print-icon

Social Jaws-tice Warriors: Shark Advocates Want To Rename Violent Attacks As "Interactions"

Tyler Durden's Photo
by Tyler Durden
Saturday, Jul 17, 2021 - 02:00 PM

The woke movement knows no boundaries - just ask marine experts and advocates and Australia who are dedicating their time, energy and resources to getting violent shark attacks rebranded as "shark interactions".

The movement says that using the word “attack” contributes to sharks being "unfairly stigmatized as a deliberate killer," according to the NY Post

If people don't want to use the word "interactions", the group suggests alternatives like “negative encounter,” “incident” or simply “bites”. 

University of Sydney language researcher Christopher Pepin-Neff argued: "Shark attack’ is a lie,” stating that "a majority of what people call 'attacks' are merely nips and minor injuries from smaller sharks."

Pepin-Neff argued that the "attacks" used to be called “shark accidents" before the term "attack" was dubbed in the 1930's.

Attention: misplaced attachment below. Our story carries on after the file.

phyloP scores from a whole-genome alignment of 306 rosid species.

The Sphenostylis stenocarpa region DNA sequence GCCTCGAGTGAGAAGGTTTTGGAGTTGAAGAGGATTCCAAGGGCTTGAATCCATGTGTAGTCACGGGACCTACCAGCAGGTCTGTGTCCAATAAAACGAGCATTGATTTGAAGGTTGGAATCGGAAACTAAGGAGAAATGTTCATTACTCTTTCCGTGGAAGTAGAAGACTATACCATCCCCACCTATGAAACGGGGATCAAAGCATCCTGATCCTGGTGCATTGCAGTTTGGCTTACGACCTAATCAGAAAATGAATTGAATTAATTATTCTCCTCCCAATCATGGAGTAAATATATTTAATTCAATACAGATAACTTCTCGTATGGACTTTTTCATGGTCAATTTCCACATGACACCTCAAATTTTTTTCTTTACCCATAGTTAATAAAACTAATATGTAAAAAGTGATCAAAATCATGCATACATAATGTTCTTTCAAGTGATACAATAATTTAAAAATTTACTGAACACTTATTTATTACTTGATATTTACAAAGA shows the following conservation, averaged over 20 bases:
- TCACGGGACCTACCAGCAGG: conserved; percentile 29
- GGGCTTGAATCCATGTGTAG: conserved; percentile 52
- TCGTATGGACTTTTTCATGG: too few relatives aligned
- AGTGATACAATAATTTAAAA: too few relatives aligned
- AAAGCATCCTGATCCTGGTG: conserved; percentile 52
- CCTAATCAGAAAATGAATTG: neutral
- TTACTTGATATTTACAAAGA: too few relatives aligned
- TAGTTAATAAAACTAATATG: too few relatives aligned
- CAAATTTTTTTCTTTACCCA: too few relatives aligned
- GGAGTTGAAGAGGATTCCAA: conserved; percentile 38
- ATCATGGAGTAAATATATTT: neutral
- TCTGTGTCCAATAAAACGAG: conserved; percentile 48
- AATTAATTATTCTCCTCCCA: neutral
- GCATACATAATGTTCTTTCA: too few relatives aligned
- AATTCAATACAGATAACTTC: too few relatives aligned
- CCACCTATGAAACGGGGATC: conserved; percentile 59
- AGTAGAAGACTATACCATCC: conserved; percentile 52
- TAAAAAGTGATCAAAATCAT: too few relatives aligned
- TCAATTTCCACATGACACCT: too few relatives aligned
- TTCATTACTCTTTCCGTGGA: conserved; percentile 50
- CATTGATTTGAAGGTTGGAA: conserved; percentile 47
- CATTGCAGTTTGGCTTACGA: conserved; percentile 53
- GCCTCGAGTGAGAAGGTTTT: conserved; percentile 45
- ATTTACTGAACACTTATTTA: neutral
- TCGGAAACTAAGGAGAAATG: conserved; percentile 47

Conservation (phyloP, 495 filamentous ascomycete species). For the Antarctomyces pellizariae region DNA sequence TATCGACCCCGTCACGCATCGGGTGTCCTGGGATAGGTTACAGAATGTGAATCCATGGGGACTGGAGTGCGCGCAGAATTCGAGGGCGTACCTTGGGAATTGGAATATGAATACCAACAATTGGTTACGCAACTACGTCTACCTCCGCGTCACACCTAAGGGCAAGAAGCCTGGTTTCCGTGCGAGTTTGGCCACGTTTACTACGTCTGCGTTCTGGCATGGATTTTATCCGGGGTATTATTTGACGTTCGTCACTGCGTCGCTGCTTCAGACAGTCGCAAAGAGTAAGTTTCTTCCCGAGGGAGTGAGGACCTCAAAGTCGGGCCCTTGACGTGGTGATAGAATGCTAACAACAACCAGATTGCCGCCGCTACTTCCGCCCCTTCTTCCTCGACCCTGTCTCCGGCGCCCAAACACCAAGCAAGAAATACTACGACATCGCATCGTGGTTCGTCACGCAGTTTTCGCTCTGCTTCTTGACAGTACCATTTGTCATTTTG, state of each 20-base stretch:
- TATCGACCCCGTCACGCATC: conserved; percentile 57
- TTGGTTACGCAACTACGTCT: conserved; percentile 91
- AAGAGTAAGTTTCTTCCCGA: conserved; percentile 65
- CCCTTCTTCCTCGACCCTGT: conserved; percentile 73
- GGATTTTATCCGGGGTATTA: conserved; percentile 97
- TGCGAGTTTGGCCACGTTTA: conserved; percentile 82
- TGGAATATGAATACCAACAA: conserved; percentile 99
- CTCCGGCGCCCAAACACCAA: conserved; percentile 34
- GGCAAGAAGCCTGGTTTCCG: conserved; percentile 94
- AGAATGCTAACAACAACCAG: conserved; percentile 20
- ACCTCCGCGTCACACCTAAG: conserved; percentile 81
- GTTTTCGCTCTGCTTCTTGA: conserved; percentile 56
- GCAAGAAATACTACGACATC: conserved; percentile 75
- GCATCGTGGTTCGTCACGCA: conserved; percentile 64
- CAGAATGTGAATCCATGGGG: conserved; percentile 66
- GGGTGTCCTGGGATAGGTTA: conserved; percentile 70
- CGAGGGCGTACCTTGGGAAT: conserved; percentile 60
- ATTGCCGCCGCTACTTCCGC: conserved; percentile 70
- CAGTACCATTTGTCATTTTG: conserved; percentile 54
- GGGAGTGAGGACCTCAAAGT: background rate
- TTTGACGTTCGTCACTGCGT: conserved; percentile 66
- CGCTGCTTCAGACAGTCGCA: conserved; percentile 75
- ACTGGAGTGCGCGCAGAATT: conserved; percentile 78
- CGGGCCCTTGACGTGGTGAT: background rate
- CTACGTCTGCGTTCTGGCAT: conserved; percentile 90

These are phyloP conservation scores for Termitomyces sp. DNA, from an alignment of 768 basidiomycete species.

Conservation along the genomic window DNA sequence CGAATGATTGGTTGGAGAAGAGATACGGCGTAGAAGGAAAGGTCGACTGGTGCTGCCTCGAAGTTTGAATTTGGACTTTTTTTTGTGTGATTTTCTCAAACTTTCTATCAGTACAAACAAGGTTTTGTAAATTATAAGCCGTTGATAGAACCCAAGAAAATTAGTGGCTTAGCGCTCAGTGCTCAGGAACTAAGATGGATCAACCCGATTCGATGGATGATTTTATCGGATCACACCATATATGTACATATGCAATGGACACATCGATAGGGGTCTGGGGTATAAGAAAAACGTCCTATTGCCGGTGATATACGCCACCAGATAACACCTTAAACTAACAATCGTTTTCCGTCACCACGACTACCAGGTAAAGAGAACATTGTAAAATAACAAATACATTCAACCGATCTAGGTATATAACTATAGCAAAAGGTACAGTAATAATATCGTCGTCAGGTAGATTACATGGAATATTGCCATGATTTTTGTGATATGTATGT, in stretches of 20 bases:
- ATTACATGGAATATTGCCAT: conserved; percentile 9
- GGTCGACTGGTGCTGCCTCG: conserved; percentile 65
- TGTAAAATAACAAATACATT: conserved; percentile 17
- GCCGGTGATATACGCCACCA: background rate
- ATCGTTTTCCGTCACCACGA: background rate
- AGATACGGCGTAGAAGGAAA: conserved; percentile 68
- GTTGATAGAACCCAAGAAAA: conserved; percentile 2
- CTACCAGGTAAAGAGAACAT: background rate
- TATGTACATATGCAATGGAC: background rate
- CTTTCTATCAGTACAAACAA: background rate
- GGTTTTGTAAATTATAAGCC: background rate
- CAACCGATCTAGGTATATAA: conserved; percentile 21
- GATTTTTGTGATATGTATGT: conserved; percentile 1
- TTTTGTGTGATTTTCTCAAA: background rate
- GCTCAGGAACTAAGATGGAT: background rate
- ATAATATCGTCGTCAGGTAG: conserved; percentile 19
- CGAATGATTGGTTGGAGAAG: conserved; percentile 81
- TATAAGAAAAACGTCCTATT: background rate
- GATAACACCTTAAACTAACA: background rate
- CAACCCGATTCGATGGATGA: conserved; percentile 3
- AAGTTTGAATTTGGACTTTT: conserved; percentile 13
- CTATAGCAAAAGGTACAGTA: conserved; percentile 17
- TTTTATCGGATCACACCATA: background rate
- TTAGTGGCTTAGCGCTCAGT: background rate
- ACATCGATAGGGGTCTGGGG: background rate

Unavailable for comment.

And the Department of Primary Industries in New South Wales has already started to (we swear we are not making this up) work with "a shark-survivors support group, Bite Club, to identify more sensitive vocabulary to describe an audience with a shark."

A spokeswoman for the group said: “NSW DPI is respectful that each incident is best described by the individual involved. DPI generally refers to ‘incidents’ or ‘interactions’ in our formal shark reporting.”

Leonardo Guida, shark researcher at the Australian Marine Conservation Society, said the language change "helps dispel inherent assumptions that sharks are ravenous, mindless man-eating monsters.” Using different vocabulary “helps improve the public’s understanding of sharks and how they behave,” he continued, as if the general public is truly interested in getting close to "understanding" sharks or getting close to them.

Queensland’s Department of Agriculture told the Sydney Morning Herald that there has “been no formal direction in this space” and that “some people may just have a personal preference for the language they use.”

Nathan Hart, an associate professor at Macquarie University, concluded: “Sharks don’t have hands, so if they want to explore something, they mouth it. Very rarely are humans consumed by sharks.”

Well that makes us feel better. Meanwhile, stay tuned on what is going to be our next obvious coverage of this story: advocates fighting for sharks to be called by whatever pronouns they prefer.

0